Quarter of incident date
Insurance Medicaid Medicare Nopayer Other
they’re used and why they need to be filled out.
Finally, we shared the agency data with
everyone. For those we identified as being
above the threshold, we showed their specific
data in comparison to the agency averages
and worked with them individually, sending
weekly updates on their performance.
Training on the importance of collecting
automotive policy insurance information, documenting on-the-job injuries (workers’ compensation claims) and developing better ways
to ensure revenue is captured will continue.
Educating staff and reducing the no payer
rate will be an ongoing process.
Starting in FY 2015 Q4, we saw measurable progress as our documented no payer
rate declined while our documented funding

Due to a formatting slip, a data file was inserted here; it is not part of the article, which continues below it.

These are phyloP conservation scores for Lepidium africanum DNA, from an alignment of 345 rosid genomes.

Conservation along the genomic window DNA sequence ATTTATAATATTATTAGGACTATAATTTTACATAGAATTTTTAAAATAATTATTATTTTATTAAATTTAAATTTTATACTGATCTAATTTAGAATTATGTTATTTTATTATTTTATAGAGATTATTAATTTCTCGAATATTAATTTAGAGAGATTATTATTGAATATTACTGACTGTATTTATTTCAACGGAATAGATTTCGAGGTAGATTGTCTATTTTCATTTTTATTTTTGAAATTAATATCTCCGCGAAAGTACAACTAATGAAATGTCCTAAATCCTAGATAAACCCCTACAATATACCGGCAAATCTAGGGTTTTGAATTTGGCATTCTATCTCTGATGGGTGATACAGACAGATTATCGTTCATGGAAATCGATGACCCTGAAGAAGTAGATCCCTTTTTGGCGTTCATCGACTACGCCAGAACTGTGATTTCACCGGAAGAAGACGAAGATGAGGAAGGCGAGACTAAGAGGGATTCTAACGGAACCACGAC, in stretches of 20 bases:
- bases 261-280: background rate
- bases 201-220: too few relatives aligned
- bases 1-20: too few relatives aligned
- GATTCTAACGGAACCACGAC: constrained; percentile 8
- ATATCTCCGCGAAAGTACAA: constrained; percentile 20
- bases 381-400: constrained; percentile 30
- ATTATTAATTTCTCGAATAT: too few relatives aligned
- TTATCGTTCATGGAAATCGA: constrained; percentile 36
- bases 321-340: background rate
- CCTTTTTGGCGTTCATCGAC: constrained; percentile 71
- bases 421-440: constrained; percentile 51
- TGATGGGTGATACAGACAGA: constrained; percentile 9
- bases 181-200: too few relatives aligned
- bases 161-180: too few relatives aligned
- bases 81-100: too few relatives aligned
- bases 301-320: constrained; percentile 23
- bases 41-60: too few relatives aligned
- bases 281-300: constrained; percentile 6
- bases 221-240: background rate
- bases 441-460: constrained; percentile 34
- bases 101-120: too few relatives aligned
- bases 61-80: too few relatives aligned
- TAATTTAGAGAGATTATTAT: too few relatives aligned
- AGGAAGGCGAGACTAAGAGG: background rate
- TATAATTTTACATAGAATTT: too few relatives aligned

sources increased. We’re continuing to make
progress even with our call volume on track
to be 2,000 incidents higher than FY 2015.
In the current and previous fiscal years, our
agency has been able fund a total of $1.3 mil-
lion and is proposing another $1 million in
capital expenditures with no impact to taxpay-
ers. We were also able to address the increasing
call volume with an additional 9-1-1 ambu-
lance at no cost to tax payers.
Although there are many questions regard-
ing what the future holds for health insurances
and ambulance reimbursements, there’s one
thing that’s certain: The cost to operate an
ambulance service will only continue to rise.
Through quick analysis of the data that many
services already collect, management teams can
quickly spot potential problems and maximize
their revenue stream. JEMS
Nathan Jung, EMT-P, is EMS administrator for Galveston
County Health District in Galveston, Texas.
Figure 3: Payer rates over time
Starting in FY 2015 Q4, Galveston EMS saw measurable progress as their documented no payer rate declined,
while their documented funding sources increased.